Early Massillon and Lost Kendal

About Early Massillon & Lost Kendal

Before Massillon, there was Kendal, Ohio. The story of these communities is a tapestry of local, national, and international history. Using new archival discoveries in the Massillon Museum, Spring Hill Historic Home, and Massillon Public Library collections, this book tells stories of the early Kendal and Massillon, shedding light on the Ohio frontier and its pioneers from 1812 to 1860. Kendal was founded in 1812 by Thomas and Charity Rotch, prominent Quakers from powerful New England whaling families. Kendal became an Owenite utopian socialist community between 1826 and 1829, visited by Robert Owen himself.

James Duncan founded Massillon in 1826, bordering the Tuscarawas River, the boundary between the United States and Indian Territory. Massillon attracted inventors such as photographic pioneer Abel Fletcher, who invented the paper negative in his South Erie Street studio. Both Kendal and Massillon were hubs of Underground Railroad activities.

Research Resources

Do you want to learn more about early Massillon and Kendal, Ohio? Use these digital resources to learn more.

Kendal & Massillon Google Map 1812-1860

In conjunction with Early Massillon and Lost Kendal, Archivist Mandy Altimus Pond plotted more than 1,100 locations in Massillon and Kendal that existed between 1812 and 1860.

To view the early Kendal and early Massillon Google Map click here.

Massillon Memory
Massillon Memory is the online collection for the Massillon Public Library’s local history and genealogy, including city directories, Massillon Business & Industry database, and the Rotch-Wales Papers.
Click here to go directly to the Rotch-Wales Papers on Ohio Memory.

Historic Maps of Massillon

To browse historic maps in the collections of Massillon Museum, Spring Hill Historic Home, and Massillon Public Library, click here.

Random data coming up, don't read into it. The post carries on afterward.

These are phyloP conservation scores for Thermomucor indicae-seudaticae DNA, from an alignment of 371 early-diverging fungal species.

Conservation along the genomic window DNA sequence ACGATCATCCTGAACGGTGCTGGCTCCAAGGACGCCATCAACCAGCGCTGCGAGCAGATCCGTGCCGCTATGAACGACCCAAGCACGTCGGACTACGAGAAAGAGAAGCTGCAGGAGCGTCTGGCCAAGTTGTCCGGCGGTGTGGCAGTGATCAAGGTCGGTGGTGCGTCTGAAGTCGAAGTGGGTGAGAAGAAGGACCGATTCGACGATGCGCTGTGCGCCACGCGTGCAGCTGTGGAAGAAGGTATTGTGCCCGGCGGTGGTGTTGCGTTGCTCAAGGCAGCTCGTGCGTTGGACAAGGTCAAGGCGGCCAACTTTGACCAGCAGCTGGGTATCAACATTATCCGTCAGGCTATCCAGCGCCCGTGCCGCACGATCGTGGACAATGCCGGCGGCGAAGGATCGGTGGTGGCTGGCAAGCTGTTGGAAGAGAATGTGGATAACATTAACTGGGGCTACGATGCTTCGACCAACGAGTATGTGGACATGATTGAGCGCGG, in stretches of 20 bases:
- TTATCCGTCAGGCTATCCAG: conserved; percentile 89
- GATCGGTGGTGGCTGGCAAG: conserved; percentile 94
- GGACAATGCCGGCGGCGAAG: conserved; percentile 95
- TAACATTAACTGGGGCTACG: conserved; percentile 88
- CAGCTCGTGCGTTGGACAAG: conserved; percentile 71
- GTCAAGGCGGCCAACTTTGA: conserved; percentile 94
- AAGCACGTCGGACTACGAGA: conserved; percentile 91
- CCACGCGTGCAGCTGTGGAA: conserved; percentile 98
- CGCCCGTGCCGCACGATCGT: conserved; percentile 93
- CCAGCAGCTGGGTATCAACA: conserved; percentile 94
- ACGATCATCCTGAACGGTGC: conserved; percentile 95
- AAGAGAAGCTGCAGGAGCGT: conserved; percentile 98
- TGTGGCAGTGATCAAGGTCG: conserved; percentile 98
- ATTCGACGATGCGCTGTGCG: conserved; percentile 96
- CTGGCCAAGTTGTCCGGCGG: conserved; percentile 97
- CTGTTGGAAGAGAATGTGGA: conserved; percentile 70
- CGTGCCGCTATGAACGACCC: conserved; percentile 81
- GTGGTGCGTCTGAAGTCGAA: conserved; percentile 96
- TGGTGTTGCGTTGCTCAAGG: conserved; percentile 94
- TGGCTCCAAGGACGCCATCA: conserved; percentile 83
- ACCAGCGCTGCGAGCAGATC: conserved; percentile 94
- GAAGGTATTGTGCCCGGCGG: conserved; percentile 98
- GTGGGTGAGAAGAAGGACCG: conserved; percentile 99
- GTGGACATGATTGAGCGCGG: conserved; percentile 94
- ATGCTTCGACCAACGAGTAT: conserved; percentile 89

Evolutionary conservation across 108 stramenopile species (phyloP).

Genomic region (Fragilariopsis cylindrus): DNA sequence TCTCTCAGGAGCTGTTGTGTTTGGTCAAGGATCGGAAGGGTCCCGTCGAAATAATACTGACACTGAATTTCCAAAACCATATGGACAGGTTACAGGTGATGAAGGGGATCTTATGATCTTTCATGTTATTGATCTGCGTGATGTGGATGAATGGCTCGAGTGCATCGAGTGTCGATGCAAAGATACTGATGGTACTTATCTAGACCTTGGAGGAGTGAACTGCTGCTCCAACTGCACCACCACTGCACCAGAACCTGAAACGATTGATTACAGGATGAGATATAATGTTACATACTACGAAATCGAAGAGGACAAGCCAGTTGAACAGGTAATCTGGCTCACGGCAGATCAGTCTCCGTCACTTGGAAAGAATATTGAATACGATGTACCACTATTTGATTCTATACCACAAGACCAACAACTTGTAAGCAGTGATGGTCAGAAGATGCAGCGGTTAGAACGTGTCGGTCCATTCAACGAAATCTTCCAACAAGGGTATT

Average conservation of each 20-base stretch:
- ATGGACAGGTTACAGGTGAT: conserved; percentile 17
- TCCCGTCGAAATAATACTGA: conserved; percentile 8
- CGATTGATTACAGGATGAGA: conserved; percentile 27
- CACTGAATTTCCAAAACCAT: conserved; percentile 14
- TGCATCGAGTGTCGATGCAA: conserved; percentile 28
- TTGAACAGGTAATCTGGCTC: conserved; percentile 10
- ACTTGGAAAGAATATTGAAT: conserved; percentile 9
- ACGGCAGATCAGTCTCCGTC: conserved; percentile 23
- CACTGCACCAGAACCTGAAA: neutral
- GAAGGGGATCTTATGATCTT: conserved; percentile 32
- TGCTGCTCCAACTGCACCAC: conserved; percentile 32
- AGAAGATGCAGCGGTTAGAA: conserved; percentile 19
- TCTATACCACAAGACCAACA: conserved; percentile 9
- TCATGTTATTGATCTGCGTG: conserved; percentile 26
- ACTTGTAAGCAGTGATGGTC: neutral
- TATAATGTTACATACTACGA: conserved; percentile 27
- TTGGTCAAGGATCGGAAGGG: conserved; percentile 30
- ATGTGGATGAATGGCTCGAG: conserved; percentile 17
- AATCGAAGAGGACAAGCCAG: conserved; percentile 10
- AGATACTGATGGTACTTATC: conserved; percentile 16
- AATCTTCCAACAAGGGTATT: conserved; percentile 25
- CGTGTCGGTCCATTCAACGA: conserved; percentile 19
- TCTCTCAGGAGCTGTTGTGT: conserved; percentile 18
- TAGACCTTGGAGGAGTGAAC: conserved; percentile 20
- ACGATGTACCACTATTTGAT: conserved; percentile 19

Property records c.1825-1830

Handwritten records of property owners numerically by lots and alphabetically by owner. Perry Township including Massillon, West Massillon, and Kendal


Primary Sources

Accounts of early Massillon residents, former slaves, letters and diaries.


About Mandy Altimus Pond (now Stahl)

Mandy Altimus Stahl graduated from Kent State University with a BA in history, summa cum laude with honors. Altimus Stahl began her Massillon Museum career in 2004, now serving as Archivist. She has produced films such as Prodigal Daughters, The Legacy of Steel, Adaptations, Seafaring Forefathers, The Greatest Generation, and Faces of Rural America. She was proud to have appeared on the Travel Channel’s show “Mysteries at the Museum” in Season 8, Episode 2 (2015), retelling the tale of Jacob Coxey’s 1894 protest march from Massillon, Ohio, to Washington D.C.

Altimus Stahl has delivered an extensive list of lectures, such as the sinking of the Titanic. She has presented at conferences for the Ohio Local History Alliance, Ohio Museums Association, and was the 2016 Society of Ohio Archivists’ plenary speaker. She volunteers to help with genealogy and photographs for FindAGrave.com. Altimus Stahl serves on the Massillon Historic Preservation Commission and as Secretary/Treasurer for the Charity School of Kendal Foundation Board.

In 2015, Altimus Stahl and her family published her grandfather’s World War II prisoner of war memoirs, Forced March: From the Bulge to Berchtesgaden by Major John J. Mohn, for the 70th anniversary of the end of the war. She has traveled across the state, lecturing about World War II and sharing his story.

Altimus Stahl’s fine art photography business is a member of the Massillon WestStark Chamber of Commerce. Her photographs have been exhibited in juried shows in Ohio, Michigan, and Vermont, published in the highly competitive International Photography Annual (INPHA 2 and 4), produced by Manifest Gallery in Cincinnati, Ohio (2014 and 2016), and have won several awards. She has published two photography books, A Long Time Ago, and Images of World War I, a collaboration with Faircrest Memorial Middle School and ArtsinStark to teach students about World War I and recreate photographs from the war. She was the recipient of a 2015 ArtsinStark special projects grant, and produced the exhibit Face of Hunger in Stark County, Ohio.

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